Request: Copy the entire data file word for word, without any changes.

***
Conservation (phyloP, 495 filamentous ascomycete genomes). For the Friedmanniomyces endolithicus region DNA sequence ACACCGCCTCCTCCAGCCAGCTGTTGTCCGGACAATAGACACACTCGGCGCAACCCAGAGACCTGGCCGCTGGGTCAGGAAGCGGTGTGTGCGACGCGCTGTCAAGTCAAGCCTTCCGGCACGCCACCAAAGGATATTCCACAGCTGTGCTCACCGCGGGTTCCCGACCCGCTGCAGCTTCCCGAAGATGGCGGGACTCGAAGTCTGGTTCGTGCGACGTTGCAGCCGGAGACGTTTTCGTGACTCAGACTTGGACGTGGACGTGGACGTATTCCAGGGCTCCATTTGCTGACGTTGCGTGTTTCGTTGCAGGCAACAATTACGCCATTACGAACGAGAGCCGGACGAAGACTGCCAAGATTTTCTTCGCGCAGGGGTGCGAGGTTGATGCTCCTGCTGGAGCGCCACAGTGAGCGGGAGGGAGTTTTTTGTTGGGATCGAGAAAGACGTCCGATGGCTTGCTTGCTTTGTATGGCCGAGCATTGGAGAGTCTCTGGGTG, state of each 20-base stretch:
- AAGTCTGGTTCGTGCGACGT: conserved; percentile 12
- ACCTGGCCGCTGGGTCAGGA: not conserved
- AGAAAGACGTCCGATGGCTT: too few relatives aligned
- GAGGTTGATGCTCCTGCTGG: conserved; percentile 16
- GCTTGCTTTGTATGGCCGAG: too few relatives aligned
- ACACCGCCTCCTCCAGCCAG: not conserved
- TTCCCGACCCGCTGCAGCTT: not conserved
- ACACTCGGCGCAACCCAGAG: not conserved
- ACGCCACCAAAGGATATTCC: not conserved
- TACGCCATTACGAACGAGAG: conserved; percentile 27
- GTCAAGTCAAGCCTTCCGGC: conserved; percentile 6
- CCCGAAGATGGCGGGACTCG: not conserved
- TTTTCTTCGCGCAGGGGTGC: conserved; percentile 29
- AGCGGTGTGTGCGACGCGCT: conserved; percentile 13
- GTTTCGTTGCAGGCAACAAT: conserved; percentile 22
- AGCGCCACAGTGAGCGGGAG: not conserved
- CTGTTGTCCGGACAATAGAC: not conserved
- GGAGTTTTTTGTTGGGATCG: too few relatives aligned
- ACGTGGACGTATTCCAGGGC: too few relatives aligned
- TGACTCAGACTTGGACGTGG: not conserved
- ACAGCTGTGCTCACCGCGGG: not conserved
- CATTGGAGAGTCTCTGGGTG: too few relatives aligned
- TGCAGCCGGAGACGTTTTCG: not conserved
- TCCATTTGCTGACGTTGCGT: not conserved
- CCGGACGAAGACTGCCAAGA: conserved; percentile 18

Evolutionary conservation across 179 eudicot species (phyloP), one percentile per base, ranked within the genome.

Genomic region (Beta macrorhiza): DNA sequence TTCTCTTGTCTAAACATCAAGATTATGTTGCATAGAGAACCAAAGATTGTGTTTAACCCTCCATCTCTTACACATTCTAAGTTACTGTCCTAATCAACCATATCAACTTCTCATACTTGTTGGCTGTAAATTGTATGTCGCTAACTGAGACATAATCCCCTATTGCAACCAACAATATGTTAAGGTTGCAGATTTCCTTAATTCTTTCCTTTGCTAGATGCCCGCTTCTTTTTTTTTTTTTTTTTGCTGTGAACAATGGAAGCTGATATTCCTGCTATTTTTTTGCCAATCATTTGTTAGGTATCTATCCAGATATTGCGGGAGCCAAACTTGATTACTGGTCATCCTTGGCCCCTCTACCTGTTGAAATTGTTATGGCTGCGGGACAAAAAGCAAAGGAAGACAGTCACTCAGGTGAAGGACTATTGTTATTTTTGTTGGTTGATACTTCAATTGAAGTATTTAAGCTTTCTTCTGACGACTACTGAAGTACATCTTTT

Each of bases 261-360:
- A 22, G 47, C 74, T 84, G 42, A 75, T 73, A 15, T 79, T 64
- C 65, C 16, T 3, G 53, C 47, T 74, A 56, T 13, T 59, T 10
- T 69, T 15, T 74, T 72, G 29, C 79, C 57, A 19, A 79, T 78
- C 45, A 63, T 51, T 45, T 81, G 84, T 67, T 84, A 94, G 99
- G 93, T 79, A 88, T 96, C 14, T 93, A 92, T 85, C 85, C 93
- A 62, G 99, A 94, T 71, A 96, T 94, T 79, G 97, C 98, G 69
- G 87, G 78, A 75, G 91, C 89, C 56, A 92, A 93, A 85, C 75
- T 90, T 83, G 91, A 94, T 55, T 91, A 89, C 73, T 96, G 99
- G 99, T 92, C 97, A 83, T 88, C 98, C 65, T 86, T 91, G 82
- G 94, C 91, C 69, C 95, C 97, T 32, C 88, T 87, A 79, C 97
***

Conservation (phyloP, 495 filamentous ascomycete genomes). For the Friedmanniomyces endolithicus region DNA sequence ACACCGCCTCCTCCAGCCAGCTGTTGTCCGGACAATAGACACACTCGGCGCAACCCAGAGACCTGGCCGCTGGGTCAGGAAGCGGTGTGTGCGACGCGCTGTCAAGTCAAGCCTTCCGGCACGCCACCAAAGGATATTCCACAGCTGTGCTCACCGCGGGTTCCCGACCCGCTGCAGCTTCCCGAAGATGGCGGGACTCGAAGTCTGGTTCGTGCGACGTTGCAGCCGGAGACGTTTTCGTGACTCAGACTTGGACGTGGACGTGGACGTATTCCAGGGCTCCATTTGCTGACGTTGCGTGTTTCGTTGCAGGCAACAATTACGCCATTACGAACGAGAGCCGGACGAAGACTGCCAAGATTTTCTTCGCGCAGGGGTGCGAGGTTGATGCTCCTGCTGGAGCGCCACAGTGAGCGGGAGGGAGTTTTTTGTTGGGATCGAGAAAGACGTCCGATGGCTTGCTTGCTTTGTATGGCCGAGCATTGGAGAGTCTCTGGGTG, state of each 20-base stretch:
- AAGTCTGGTTCGTGCGACGT: conserved; percentile 12
- ACCTGGCCGCTGGGTCAGGA: not conserved
- AGAAAGACGTCCGATGGCTT: too few relatives aligned
- GAGGTTGATGCTCCTGCTGG: conserved; percentile 16
- GCTTGCTTTGTATGGCCGAG: too few relatives aligned
- ACACCGCCTCCTCCAGCCAG: not conserved
- TTCCCGACCCGCTGCAGCTT: not conserved
- ACACTCGGCGCAACCCAGAG: not conserved
- ACGCCACCAAAGGATATTCC: not conserved
- TACGCCATTACGAACGAGAG: conserved; percentile 27
- GTCAAGTCAAGCCTTCCGGC: conserved; percentile 6
- CCCGAAGATGGCGGGACTCG: not conserved
- TTTTCTTCGCGCAGGGGTGC: conserved; percentile 29
- AGCGGTGTGTGCGACGCGCT: conserved; percentile 13
- GTTTCGTTGCAGGCAACAAT: conserved; percentile 22
- AGCGCCACAGTGAGCGGGAG: not conserved
- CTGTTGTCCGGACAATAGAC: not conserved
- GGAGTTTTTTGTTGGGATCG: too few relatives aligned
- ACGTGGACGTATTCCAGGGC: too few relatives aligned
- TGACTCAGACTTGGACGTGG: not conserved
- ACAGCTGTGCTCACCGCGGG: not conserved
- CATTGGAGAGTCTCTGGGTG: too few relatives aligned
- TGCAGCCGGAGACGTTTTCG: not conserved
- TCCATTTGCTGACGTTGCGT: not conserved
- CCGGACGAAGACTGCCAAGA: conserved; percentile 18

Evolutionary conservation across 179 eudicot species (phyloP), one percentile per base, ranked within the genome.

Genomic region (Beta macrorhiza): DNA sequence TTCTCTTGTCTAAACATCAAGATTATGTTGCATAGAGAACCAAAGATTGTGTTTAACCCTCCATCTCTTACACATTCTAAGTTACTGTCCTAATCAACCATATCAACTTCTCATACTTGTTGGCTGTAAATTGTATGTCGCTAACTGAGACATAATCCCCTATTGCAACCAACAATATGTTAAGGTTGCAGATTTCCTTAATTCTTTCCTTTGCTAGATGCCCGCTTCTTTTTTTTTTTTTTTTTGCTGTGAACAATGGAAGCTGATATTCCTGCTATTTTTTTGCCAATCATTTGTTAGGTATCTATCCAGATATTGCGGGAGCCAAACTTGATTACTGGTCATCCTTGGCCCCTCTACCTGTTGAAATTGTTATGGCTGCGGGACAAAAAGCAAAGGAAGACAGTCACTCAGGTGAAGGACTATTGTTATTTTTGTTGGTTGATACTTCAATTGAAGTATTTAAGCTTTCTTCTGACGACTACTGAAGTACATCTTTT

Each of bases 261-360:
- A 22, G 47, C 74, T 84, G 42, A 75, T 73, A 15, T 79, T 64
- C 65, C 16, T 3, G 53, C 47, T 74, A 56, T 13, T 59, T 10
- T 69, T 15, T 74, T 72, G 29, C 79, C 57, A 19, A 79, T 78
- C 45, A 63, T 51, T 45, T 81, G 84, T 67, T 84, A 94, G 99
- G 93, T 79, A 88, T 96, C 14, T 93, A 92, T 85, C 85, C 93
- A 62, G 99, A 94, T 71, A 96, T 94, T 79, G 97, C 98, G 69
- G 87, G 78, A 75, G 91, C 89, C 56, A 92, A 93, A 85, C 75
- T 90, T 83, G 91, A 94, T 55, T 91, A 89, C 73, T 96, G 99
- G 99, T 92, C 97, A 83, T 88, C 98, C 65, T 86, T 91, G 82
- G 94, C 91, C 69, C 95, C 97, T 32, C 88, T 87, A 79, C 97